Our students saw firsthand that while great men can create beautiful places and craft life changing documents and found incredible systems of government, they are also capable of great blindness, wickedness, and sin. Our guide asked us to ponder the question of whether the issue of slavery negates the goodness of Jefferson’s many other contributions. I would encourage you to probe that question with your students when they return home.

The students were fascinated with all of Jefferson’s many scientific experiments and Mrs. Andrews was certainly grateful to hear our guides remark that science is everywhere. The gardens around Monticello are still being cultivated with descendants of the seeds Jefferson planted or Lewis and Clark brought back from their expedition. The clocks Jefferson designed still toll the correct hour, season, and even day of the week. History is living and our students marveled at the plantation life they experienced today. We saw both the greatness and the baseness of mankind.

And we were reminded in our evening devotion that there is One who Himself experienced greater heights than Monticello and took on greater baseness than slavery. And we are called to have the same mind as Christ Jesus. We are called to consider others better than ourselves, to be humble, to serve others. Jefferson served his country well.  We want to call our students to serve each other well, and in so doing, they, too can change the world.

Tomorrow is our last day of touring historical sites as we visit Yorktown and return to Williamsburg (because one day just isn’t enough).

by Michelle Keller, parent blogger

The Geneva School
The Geneva School
May 22, 2024
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    Date: May 17, 2024 - May 22, 2024
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    Date: May 22, 2024 - May 22, 2024
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May 23, 2024
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May 24, 2024
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    Date: May 24, 2024 - May 24, 2024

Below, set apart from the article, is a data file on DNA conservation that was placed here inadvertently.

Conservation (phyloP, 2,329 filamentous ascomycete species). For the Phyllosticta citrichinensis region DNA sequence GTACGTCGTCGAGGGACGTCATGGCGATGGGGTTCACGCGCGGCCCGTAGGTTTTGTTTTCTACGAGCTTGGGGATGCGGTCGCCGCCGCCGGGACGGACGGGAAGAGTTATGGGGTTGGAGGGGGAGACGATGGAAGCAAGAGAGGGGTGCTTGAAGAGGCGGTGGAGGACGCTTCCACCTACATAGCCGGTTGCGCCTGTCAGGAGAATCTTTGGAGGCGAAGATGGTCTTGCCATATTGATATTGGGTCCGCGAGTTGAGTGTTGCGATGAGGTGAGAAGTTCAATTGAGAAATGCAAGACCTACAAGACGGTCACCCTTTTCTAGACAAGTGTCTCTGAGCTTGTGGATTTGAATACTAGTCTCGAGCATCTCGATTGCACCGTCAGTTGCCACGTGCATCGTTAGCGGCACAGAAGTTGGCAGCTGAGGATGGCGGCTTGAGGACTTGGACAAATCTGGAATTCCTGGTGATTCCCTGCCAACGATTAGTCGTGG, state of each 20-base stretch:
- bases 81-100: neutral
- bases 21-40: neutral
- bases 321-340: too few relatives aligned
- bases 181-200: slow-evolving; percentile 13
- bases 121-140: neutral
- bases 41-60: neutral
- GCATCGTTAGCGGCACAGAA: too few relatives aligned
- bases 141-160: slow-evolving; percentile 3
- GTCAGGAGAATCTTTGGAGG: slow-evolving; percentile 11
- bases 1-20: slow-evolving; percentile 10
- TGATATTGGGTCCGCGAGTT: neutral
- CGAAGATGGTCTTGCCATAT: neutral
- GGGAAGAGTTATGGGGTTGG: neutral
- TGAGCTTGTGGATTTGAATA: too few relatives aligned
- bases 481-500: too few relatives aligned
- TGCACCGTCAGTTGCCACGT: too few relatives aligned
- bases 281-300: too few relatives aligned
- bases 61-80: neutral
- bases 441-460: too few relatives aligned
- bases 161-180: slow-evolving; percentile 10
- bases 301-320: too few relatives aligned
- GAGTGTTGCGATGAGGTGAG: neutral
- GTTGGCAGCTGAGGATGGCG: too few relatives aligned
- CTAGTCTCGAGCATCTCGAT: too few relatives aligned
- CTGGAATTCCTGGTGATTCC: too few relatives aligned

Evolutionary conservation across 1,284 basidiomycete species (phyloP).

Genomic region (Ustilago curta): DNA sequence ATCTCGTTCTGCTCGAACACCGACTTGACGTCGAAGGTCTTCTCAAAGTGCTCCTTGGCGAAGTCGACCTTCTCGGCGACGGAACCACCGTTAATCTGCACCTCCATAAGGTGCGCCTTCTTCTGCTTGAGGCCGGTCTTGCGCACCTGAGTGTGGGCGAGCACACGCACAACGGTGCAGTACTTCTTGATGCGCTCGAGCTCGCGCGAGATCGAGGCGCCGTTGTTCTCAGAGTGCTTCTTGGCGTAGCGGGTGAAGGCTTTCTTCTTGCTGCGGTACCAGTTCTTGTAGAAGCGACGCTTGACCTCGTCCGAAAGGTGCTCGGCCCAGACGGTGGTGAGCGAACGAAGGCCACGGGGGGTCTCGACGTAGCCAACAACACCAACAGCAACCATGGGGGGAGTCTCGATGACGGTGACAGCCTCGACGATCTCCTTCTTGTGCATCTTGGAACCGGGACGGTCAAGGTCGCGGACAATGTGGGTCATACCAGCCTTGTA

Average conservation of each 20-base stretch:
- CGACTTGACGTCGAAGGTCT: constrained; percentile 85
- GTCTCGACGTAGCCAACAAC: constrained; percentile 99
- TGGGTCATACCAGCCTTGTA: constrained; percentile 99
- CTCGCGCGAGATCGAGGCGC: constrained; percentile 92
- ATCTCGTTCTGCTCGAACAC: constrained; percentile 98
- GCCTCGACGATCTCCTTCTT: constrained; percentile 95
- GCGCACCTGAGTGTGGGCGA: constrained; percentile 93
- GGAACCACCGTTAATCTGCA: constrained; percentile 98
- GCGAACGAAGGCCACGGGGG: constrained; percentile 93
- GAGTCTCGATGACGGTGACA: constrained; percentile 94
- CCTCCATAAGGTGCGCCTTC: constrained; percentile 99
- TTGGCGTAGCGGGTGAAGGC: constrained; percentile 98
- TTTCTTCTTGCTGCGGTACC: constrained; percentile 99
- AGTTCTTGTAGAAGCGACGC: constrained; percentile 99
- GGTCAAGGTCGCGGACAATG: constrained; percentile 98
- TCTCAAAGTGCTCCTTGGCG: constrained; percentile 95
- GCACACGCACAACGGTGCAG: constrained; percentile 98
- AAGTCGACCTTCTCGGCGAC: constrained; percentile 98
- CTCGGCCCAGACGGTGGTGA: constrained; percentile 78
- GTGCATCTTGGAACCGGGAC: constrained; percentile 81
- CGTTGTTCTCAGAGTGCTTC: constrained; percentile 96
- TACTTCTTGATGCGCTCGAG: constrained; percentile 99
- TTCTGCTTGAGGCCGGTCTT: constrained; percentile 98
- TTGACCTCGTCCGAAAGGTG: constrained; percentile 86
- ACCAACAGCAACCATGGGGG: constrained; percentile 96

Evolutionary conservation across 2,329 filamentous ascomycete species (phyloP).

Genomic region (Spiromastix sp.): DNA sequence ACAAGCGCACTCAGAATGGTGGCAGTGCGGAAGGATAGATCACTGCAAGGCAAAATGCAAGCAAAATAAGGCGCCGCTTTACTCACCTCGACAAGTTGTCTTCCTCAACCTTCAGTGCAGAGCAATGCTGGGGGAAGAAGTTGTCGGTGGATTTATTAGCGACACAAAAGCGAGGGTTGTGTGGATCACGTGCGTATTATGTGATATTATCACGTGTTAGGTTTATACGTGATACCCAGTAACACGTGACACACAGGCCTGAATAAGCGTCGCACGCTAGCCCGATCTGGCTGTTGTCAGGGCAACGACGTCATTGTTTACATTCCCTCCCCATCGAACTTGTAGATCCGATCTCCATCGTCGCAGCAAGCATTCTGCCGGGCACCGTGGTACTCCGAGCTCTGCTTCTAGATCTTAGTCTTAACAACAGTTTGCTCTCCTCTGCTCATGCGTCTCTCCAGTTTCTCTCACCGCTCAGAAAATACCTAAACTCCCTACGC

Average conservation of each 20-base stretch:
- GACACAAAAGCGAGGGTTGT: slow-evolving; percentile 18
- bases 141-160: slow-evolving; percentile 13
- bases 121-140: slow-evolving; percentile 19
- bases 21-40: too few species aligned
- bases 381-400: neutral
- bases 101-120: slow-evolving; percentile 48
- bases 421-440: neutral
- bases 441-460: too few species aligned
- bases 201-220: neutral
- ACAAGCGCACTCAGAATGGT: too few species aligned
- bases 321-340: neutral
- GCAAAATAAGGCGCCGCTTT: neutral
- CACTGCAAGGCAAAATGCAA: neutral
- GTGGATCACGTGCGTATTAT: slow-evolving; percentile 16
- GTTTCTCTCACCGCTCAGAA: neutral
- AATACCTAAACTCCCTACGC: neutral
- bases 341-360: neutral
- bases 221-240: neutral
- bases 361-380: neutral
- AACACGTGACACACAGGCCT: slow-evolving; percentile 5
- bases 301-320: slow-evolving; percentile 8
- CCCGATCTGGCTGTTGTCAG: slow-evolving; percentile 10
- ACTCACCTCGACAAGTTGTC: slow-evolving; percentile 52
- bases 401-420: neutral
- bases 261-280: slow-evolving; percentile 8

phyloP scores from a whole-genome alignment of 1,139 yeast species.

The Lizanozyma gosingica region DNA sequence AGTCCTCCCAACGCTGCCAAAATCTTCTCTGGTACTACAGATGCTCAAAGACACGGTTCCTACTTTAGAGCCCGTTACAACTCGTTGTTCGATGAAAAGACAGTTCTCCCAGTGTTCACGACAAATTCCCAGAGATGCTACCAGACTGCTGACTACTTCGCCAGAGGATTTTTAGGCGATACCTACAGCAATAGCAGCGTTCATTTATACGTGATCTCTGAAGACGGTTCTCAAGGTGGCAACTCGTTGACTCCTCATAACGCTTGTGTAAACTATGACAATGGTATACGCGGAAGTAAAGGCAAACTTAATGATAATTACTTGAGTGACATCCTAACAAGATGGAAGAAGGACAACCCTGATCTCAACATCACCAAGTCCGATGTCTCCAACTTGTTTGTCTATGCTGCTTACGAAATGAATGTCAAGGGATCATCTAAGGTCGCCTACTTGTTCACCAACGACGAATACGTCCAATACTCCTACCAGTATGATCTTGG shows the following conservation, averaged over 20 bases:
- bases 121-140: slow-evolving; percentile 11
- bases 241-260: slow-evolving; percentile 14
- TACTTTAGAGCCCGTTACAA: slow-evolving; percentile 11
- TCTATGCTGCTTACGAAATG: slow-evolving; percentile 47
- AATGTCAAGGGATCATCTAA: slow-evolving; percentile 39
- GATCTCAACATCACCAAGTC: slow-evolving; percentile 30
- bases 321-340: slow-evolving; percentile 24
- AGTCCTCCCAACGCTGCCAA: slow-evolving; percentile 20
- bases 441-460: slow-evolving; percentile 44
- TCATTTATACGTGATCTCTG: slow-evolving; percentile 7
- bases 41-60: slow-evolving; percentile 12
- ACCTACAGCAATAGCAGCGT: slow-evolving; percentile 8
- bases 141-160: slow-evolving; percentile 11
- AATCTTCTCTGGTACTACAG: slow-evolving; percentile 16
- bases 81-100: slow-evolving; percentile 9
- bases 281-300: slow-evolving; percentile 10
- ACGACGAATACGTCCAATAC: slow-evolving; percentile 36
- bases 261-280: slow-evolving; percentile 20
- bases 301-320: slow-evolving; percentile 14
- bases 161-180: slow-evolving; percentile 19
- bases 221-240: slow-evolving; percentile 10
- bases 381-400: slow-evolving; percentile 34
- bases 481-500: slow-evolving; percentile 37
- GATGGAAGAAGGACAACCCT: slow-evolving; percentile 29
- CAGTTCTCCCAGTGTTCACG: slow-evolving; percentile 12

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    Date: May 24, 2024 - May 24, 2024
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    Date: May 24, 2024 - May 24, 2024
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    Date: May 24, 2024 - May 24, 2024
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May 22, 2024
  • Senior Trip

    Date: May 17, 2024 - May 22, 2024
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  • 11th Early Dismissal at 11:45

    Date: May 22, 2024 - May 22, 2024
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    Date: May 22, 2024 - May 22, 2024
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  • Chamber Orchestra

    Date: May 22, 2024 - May 22, 2024
    Time: 7:15 am- 8:15 am
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  • 6th Gr - Closing Ceremony

    Date: May 22, 2024 - May 22, 2024
    Time: 8:30 am- 10:00 am
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  • 2nd Gr - Closing Ceremony

    Date: May 22, 2024 - May 22, 2024
    Time: 1:00 pm- 3:00 pm
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May 23, 2024
  • 9th-11th Exam Schedule

    Date: May 23, 2024 - May 23, 2024
    Time: 12:00 am- 11:59 pm
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  • US Early Dismissal 11:45 (9-11) 12:00 (7-8)

    Date: May 23, 2024 - May 23, 2024
    Time: 12:00 am- 11:59 pm
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  • Lower School Fun Day

    Date: May 23, 2024 - May 23, 2024
    Time: 8:15 am- 2:45 pm
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  • K4 - Closing Ceremony

    Date: May 23, 2024 - May 23, 2024
    Time: 8:20 am- 9:15 am
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  • K4 - End-of-Year Lunch

    Date: May 23, 2024 - May 23, 2024
    Time: 10:45 am- 11:15 am
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    Date: May 23, 2024 - May 23, 2024
    Time: 11:40 am- 12:35 pm
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    Date: May 23, 2024 - May 23, 2024
    Time: 7:00 pm- 8:30 pm
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May 24, 2024
  • 1st-6th Gr Parties

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    Time: 12:00 am- 11:59 pm
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  • 7th-10th Exam Schedule

    Date: May 24, 2024 - May 24, 2024
    Time: 12:00 am- 11:59 pm
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  • Early Dismissal - Last Day of School

    Date: May 24, 2024 - May 24, 2024
    Time: 12:00 am- 11:59 pm
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  • US Early Dismissal at 11:45

    Date: May 24, 2024 - May 24, 2024
    Time: 12:00 am- 11:59 pm
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  • Fathers Watch

    Date: May 24, 2024 - May 24, 2024
    Time: 8:00 am- 9:30 am
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    Date: May 24, 2024 - May 24, 2024
    Time: 8:10 am- 12:00 pm
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    Time: 8:10 am- 12:00 pm
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    Time: 8:30 am- 10:00 am
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    Time: 8:40 am- 9:30 am
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    Time: 9:00 am- 10:00 am